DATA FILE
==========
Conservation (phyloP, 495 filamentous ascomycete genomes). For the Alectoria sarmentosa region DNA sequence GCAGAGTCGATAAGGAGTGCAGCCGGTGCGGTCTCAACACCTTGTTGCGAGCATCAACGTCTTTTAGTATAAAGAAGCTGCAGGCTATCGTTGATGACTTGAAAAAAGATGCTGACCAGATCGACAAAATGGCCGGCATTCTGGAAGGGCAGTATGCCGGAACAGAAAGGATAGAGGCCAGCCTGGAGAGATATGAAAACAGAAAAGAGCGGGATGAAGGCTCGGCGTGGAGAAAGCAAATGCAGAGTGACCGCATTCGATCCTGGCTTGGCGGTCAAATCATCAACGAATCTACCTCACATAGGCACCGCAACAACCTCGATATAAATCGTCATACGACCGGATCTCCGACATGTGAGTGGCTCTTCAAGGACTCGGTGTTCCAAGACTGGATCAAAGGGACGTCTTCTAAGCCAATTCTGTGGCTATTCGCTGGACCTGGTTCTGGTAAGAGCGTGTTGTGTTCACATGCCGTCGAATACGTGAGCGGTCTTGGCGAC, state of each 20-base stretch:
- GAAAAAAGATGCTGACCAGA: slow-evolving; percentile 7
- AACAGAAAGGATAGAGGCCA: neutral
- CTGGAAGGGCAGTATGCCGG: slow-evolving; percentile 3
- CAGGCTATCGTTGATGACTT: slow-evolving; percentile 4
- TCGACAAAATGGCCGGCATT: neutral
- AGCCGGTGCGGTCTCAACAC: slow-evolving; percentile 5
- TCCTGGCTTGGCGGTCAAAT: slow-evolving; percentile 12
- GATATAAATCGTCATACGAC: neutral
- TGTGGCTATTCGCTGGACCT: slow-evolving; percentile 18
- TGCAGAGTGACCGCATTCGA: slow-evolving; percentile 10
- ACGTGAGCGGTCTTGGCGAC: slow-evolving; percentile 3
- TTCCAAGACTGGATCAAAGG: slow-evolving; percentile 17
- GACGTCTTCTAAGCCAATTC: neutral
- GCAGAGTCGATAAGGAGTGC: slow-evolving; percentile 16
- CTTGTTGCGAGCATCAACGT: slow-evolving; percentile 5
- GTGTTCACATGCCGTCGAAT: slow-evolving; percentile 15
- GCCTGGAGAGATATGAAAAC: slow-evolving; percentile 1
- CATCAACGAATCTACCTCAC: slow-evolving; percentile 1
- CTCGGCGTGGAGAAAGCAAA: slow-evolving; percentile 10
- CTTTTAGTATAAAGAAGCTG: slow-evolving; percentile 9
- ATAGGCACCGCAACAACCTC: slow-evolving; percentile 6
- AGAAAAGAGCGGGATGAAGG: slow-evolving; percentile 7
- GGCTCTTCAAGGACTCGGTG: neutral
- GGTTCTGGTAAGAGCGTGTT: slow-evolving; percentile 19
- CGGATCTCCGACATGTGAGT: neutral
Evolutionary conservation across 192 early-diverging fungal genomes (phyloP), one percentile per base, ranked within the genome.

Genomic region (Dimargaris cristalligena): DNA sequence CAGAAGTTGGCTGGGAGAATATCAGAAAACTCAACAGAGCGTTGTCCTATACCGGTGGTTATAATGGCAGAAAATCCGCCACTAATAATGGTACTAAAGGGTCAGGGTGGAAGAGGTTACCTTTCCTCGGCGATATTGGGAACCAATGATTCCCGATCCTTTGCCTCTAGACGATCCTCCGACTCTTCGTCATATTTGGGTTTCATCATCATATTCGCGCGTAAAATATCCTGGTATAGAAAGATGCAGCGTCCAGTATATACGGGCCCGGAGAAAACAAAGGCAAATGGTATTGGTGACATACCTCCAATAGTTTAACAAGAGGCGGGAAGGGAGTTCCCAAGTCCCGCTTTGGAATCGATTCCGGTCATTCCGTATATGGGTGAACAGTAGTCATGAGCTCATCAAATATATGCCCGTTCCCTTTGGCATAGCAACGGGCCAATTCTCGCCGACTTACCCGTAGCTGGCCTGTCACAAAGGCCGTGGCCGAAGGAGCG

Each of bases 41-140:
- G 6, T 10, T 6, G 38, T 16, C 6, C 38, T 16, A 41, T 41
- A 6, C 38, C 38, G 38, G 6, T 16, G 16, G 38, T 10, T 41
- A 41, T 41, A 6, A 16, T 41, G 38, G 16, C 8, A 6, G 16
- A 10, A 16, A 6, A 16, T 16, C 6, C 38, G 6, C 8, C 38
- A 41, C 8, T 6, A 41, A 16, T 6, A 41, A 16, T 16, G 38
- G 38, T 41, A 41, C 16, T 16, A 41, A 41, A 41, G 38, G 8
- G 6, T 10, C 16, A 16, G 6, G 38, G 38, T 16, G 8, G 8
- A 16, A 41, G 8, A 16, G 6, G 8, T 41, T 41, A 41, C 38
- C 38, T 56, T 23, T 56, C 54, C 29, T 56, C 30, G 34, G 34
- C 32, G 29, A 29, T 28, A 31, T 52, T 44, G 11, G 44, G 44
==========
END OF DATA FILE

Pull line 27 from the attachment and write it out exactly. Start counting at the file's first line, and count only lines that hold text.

Evolutionary conservation across 192 early-diverging fungal genomes (phyloP), one percentile per base, ranked within the genome.